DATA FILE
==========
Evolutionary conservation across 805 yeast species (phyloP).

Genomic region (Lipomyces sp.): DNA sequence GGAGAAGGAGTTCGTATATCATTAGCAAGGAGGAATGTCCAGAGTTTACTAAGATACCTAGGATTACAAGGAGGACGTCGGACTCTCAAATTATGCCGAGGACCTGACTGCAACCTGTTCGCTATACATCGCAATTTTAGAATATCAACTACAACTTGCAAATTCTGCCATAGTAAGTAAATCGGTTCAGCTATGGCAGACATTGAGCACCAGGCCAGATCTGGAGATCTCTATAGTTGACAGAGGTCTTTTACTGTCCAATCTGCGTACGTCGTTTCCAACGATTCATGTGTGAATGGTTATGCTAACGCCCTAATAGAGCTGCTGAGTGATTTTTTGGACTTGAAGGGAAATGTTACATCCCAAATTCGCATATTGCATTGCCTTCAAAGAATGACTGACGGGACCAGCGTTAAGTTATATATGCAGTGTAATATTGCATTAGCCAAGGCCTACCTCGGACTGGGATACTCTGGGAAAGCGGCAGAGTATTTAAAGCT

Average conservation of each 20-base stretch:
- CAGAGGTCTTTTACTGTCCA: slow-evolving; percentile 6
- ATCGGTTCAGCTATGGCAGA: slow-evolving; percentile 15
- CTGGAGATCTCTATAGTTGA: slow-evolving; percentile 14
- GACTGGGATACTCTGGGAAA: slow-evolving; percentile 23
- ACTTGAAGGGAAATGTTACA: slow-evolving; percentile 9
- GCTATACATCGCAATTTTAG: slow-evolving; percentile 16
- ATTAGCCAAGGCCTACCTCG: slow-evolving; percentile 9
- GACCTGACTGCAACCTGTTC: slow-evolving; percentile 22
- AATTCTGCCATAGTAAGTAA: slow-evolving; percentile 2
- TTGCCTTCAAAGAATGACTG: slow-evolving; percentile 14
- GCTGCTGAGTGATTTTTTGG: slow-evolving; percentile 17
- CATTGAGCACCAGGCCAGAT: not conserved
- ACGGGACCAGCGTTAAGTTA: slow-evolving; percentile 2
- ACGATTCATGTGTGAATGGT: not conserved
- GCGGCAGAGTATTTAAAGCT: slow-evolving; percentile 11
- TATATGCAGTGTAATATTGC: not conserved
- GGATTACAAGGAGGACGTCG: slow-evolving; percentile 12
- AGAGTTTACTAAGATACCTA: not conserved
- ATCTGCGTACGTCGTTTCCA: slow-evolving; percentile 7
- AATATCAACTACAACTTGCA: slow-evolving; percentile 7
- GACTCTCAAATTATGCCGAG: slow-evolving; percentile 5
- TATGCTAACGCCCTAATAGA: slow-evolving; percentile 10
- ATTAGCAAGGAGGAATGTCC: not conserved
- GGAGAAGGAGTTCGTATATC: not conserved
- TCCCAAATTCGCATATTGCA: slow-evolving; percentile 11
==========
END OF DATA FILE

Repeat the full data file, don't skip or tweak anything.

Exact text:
Evolutionary conservation across 805 yeast species (phyloP).

Genomic region (Lipomyces sp.): DNA sequence GGAGAAGGAGTTCGTATATCATTAGCAAGGAGGAATGTCCAGAGTTTACTAAGATACCTAGGATTACAAGGAGGACGTCGGACTCTCAAATTATGCCGAGGACCTGACTGCAACCTGTTCGCTATACATCGCAATTTTAGAATATCAACTACAACTTGCAAATTCTGCCATAGTAAGTAAATCGGTTCAGCTATGGCAGACATTGAGCACCAGGCCAGATCTGGAGATCTCTATAGTTGACAGAGGTCTTTTACTGTCCAATCTGCGTACGTCGTTTCCAACGATTCATGTGTGAATGGTTATGCTAACGCCCTAATAGAGCTGCTGAGTGATTTTTTGGACTTGAAGGGAAATGTTACATCCCAAATTCGCATATTGCATTGCCTTCAAAGAATGACTGACGGGACCAGCGTTAAGTTATATATGCAGTGTAATATTGCATTAGCCAAGGCCTACCTCGGACTGGGATACTCTGGGAAAGCGGCAGAGTATTTAAAGCT

Average conservation of each 20-base stretch:
- CAGAGGTCTTTTACTGTCCA: slow-evolving; percentile 6
- ATCGGTTCAGCTATGGCAGA: slow-evolving; percentile 15
- CTGGAGATCTCTATAGTTGA: slow-evolving; percentile 14
- GACTGGGATACTCTGGGAAA: slow-evolving; percentile 23
- ACTTGAAGGGAAATGTTACA: slow-evolving; percentile 9
- GCTATACATCGCAATTTTAG: slow-evolving; percentile 16
- ATTAGCCAAGGCCTACCTCG: slow-evolving; percentile 9
- GACCTGACTGCAACCTGTTC: slow-evolving; percentile 22
- AATTCTGCCATAGTAAGTAA: slow-evolving; percentile 2
- TTGCCTTCAAAGAATGACTG: slow-evolving; percentile 14
- GCTGCTGAGTGATTTTTTGG: slow-evolving; percentile 17
- CATTGAGCACCAGGCCAGAT: not conserved
- ACGGGACCAGCGTTAAGTTA: slow-evolving; percentile 2
- ACGATTCATGTGTGAATGGT: not conserved
- GCGGCAGAGTATTTAAAGCT: slow-evolving; percentile 11
- TATATGCAGTGTAATATTGC: not conserved
- GGATTACAAGGAGGACGTCG: slow-evolving; percentile 12
- AGAGTTTACTAAGATACCTA: not conserved
- ATCTGCGTACGTCGTTTCCA: slow-evolving; percentile 7
- AATATCAACTACAACTTGCA: slow-evolving; percentile 7
- GACTCTCAAATTATGCCGAG: slow-evolving; percentile 5
- TATGCTAACGCCCTAATAGA: slow-evolving; percentile 10
- ATTAGCAAGGAGGAATGTCC: not conserved
- GGAGAAGGAGTTCGTATATC: not conserved
- TCCCAAATTCGCATATTGCA: slow-evolving; percentile 11